The left and right halves 78 and 78' are identical and are operated in the same manner. The left half 78 has a curved mold portion 80 mounted with legs 82, 84, and 86 to a flat support plate 88. Another leg that is not shown is located on the far corner of the plate 88. An axle that is also not shown is positioned perpendicular to the middle of the flat support plate 88. The axle fits into a motor 90 mounted in the middle of a flat foundation plate 92. As noted in conjunction with FIG. 8, the agglomerate 26, first and second mold bases 12 and 12', and second mold body 28 are inverted during one of the steps in the encapsulation process. During the rotation step, the motor 90 rotates the axle to rotate the entire mold assembly illustrated in FIG. 8.

The foundation plate 92 is coupled to a linear bearings 94 that allows movement of the left half 78 toward and away from the agglomerate 26 as indicated by the arrow 96. Movement of the left half 78 along the linear bearing 94 is controlled by a piston 98. The linear bearing 94 is coupled to the frame 62 on the left end by a pivot 100 and to the flat foundation plate 92 on the right end by a pivot 102. A block 104 prohibits movement of the linear bearing 94 below the horizontal on the pivot 100 while permitting vertical rotation as illustrated below in conjunction with FIG. 16. Similarly, a pin 106 prohibits rotation of the left mold half 78 about the pivot 102 when the linear bearing 94 is retracted as illustrated in FIG. 14. Removal of the pin 106 prior to the elevated rotation step illustrated in FIG. 16 permits the left mold half 78 to rotate about the pivot 102 and be elevated by the piston 98. The piston 98 is held in position by the pivots 108 and 110 at the ends. As note above, the right half 78' is identical to the left half 78 and is operated in the same manner.

FIG. 15 is a right side elevational view similar to FIG. 14 with the molding process at the step illustrated by FIG. 7. The right and left halves 78 and 78' have been closed by the pistons 98 and 98' and the second mold base 12' has been lowered into the second mold body 28. After the steps have taken place that are described in conjunction with FIG. 7 above, the right and left halves 78 and 78' remain closed and the piston 76 retracts the shaft 46 to lift the entire mold assembly off the truck 66 in preparation for the inversion step illustrated in FIG. 8.

FIG. 16 is a right side elevational view similar to FIGS. 14 and 15 with the molding process at the step illustrated in FIG. 8 where the entire mold assembly is being rotated to initiate the steps at the third stage position. Prior to being rotated, the entire mold assembly is lifted off the truck 66 by the piston 76 as described above in conjunction with FIG. 15. The pistons 98 and 98' are then pressurized to hold the left and right halves 78 and 78' above the truck 66 while the piston 76 is detached and retracted from the second mold base 12' to permit the inversion to take place.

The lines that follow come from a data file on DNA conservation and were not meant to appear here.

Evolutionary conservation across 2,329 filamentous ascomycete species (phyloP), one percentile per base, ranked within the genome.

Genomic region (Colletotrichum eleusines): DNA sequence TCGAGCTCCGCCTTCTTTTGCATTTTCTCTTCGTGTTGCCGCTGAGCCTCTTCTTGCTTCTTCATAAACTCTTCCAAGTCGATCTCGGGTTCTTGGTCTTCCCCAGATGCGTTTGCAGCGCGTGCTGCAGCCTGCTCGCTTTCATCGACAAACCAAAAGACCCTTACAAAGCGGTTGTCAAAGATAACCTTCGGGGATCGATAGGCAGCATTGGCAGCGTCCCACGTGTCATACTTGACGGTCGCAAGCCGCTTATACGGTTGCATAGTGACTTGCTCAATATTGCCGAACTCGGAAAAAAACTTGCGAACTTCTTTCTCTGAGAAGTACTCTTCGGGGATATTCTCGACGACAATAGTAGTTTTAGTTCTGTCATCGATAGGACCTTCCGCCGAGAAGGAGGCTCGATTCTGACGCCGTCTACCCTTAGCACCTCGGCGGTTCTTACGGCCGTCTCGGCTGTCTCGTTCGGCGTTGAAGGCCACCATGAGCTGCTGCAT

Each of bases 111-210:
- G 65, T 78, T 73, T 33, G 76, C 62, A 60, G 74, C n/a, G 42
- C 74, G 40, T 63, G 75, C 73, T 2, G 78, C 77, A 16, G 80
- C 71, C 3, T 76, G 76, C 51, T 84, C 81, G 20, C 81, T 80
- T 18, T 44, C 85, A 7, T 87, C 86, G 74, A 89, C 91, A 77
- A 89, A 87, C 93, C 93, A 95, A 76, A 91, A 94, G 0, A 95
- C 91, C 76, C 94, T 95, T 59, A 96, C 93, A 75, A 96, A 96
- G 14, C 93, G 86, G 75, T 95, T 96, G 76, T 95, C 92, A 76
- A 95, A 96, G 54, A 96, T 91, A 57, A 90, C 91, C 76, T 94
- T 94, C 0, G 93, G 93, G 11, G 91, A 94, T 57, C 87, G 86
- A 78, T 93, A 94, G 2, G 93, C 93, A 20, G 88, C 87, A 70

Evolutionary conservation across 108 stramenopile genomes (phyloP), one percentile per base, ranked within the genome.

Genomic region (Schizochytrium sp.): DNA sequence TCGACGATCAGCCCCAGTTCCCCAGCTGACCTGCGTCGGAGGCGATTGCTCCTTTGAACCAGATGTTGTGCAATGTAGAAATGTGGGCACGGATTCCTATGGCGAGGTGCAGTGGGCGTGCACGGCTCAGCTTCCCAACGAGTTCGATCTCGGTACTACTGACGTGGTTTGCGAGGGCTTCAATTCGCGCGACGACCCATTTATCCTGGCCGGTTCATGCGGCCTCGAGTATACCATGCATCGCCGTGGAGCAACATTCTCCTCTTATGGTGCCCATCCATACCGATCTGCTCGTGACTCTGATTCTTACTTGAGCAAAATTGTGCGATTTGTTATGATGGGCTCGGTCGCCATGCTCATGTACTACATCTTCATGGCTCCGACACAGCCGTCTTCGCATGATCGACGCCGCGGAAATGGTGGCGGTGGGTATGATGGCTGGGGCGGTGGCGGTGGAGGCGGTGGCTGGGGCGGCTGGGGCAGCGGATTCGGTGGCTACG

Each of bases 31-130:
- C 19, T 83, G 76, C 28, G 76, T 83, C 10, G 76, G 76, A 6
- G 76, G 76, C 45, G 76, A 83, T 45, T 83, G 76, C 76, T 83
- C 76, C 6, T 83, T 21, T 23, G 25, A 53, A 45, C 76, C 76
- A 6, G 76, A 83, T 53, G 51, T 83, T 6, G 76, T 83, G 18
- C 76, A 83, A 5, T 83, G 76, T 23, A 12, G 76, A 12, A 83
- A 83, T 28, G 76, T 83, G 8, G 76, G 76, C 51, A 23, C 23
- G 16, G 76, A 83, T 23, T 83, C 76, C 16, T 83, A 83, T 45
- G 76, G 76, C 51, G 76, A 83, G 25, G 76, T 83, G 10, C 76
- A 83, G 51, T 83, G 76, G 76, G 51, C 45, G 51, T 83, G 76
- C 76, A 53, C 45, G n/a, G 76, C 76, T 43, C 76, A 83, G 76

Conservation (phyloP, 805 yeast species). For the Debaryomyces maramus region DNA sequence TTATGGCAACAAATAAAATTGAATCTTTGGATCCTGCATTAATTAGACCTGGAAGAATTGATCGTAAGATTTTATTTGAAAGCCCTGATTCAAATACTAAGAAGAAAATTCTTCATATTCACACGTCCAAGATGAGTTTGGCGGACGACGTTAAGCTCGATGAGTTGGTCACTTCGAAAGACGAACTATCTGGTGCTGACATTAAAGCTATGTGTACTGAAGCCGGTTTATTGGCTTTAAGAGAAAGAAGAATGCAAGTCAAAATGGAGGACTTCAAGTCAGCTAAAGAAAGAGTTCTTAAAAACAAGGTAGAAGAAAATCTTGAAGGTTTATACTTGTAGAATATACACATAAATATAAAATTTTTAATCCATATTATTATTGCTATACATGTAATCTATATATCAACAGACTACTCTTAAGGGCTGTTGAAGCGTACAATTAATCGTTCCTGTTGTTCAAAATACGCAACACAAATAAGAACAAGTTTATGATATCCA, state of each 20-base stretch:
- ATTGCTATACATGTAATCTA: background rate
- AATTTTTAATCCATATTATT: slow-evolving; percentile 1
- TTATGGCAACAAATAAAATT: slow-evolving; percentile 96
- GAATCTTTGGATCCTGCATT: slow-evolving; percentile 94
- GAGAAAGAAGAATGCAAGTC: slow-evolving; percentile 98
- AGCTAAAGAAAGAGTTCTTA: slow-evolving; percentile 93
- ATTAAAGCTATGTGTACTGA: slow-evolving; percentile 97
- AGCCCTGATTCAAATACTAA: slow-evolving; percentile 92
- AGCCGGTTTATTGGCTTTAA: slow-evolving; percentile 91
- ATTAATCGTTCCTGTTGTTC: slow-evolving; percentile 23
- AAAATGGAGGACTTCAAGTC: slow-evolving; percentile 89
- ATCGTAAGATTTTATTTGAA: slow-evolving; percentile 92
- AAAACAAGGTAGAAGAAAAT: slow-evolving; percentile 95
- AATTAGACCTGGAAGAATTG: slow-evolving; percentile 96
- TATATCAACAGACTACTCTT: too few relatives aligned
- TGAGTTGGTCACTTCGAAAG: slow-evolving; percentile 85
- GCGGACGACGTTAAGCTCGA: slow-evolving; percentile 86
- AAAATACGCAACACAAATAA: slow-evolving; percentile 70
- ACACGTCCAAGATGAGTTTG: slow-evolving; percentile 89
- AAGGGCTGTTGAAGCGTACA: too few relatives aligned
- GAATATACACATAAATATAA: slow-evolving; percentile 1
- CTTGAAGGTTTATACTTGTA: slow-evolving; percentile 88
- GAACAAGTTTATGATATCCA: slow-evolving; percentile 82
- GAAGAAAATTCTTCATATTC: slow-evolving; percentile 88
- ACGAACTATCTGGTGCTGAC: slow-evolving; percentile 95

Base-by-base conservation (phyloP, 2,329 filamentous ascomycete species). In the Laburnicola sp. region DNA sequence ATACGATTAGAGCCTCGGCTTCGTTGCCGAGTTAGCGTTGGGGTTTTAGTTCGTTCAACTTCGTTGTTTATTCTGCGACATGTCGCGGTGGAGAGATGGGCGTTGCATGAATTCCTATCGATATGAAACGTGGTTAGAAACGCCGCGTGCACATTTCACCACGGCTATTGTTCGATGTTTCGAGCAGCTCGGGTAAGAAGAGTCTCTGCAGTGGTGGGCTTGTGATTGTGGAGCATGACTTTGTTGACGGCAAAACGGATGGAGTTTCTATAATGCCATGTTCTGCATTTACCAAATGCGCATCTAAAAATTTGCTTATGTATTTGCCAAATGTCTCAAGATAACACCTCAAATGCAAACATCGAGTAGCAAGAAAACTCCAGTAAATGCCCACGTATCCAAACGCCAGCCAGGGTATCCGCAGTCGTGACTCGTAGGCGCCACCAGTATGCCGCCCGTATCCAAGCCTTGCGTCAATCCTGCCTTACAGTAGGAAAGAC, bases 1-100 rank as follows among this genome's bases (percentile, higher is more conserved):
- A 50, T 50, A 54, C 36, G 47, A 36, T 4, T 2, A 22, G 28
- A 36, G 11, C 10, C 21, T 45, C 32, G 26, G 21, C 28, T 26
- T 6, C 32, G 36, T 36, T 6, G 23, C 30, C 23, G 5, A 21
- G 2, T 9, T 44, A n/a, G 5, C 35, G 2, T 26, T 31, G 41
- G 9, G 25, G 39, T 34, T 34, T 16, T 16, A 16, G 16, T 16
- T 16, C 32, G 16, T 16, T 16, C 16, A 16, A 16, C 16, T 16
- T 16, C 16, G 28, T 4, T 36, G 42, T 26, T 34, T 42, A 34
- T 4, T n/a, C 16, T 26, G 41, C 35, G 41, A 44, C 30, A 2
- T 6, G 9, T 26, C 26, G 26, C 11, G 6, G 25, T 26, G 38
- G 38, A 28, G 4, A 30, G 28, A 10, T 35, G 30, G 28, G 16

The third stage position of the molding process includes the steps illustrated in FIGS. 9 through 12 and also takes place under the piston 76 but inverted 180 from the second stage position. Once the encapsulation process is completed, the right and left halves 78 and 78' are retracted, the first mold base 12 in FIG. 11 is lifted, and the truck 66 is moved to the right along the track 64 to the right end as illustrated in FIG. 13 leaving the encapsulated agglomerate 112 on the second mold base 12'.

In view of the above, it may be seen that a staged mold and method are provided that permit the molding of a first material such as a mixture of a hazardous waste and a thermosetting plastic binder into an agglomerate and the encapsulation of the agglomerate with a second material such as a thermoplastic. The nature of the equipment and process minimizes the exposure of the operator and the environment to the waste materials being handled. In addition, the gentle handling of the molded products by the equipment and the process allow the encapsulation of a relatively large volume of hazardous waste by a thin jacket of thermoplastic. The resulting encapsulated hazardous waste agglomerate is highly resistant to leaching and seepage of the hazardous wastes into the environment. Of course, the structure and method may be variously implemented and variously used depending upon specific applications. Accordingly, the scope hereof shall not be referenced to the disclosed embodiment, but on the contrary, shall be determined in accordance with the claims as set forth below.

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Classifications
U.S. Classification425/112, 425/413, 425/452, 425/346, 976/DIG.395, 425/125, 264/254, 425/443, 588/900, 264/.5
International ClassificationB29C43/00, B29C39/10, G21F9/36, B29C70/70, B29C43/14, B29C39/00, B09B3/00
Cooperative ClassificationY10S588/90, B29C39/00, B29C39/10, B29K2105/26, B29C70/70, B29C43/14, B29K2503/00, B09B3/0025, G21F9/36, B29C43/00
European ClassificationB09B3/00D, B29C70/70, B29C43/14, B29C39/10, G21F9/36
Legal Events
DateCodeEventDescription
Sep 12, 2000FPExpired due to failure to pay maintenance fee
Effective date: 20000712
Jul 9, 2000LAPSLapse for failure to pay maintenance fees
Feb 1, 2000REMIMaintenance fee reminder mailed
Jan 10, 1996FPAYFee payment
Year of fee payment: 8
Oct 22, 1991FPAYFee payment
Year of fee payment: 4
Oct 29, 1985ASAssignment
Owner name: ENVIRONMENTAL PROTECTION POLYMERS, INC., 13414 PRA
Free format text: ASSIGNMENT OF ASSIGNORS INTEREST.;ASSIGNORS:UNGER, SAMUEL L.;TELLES, RODNEY W.;LUBOWITZ, HYMAN R.;REEL/FRAME:004478/0922
Effective date: 19851022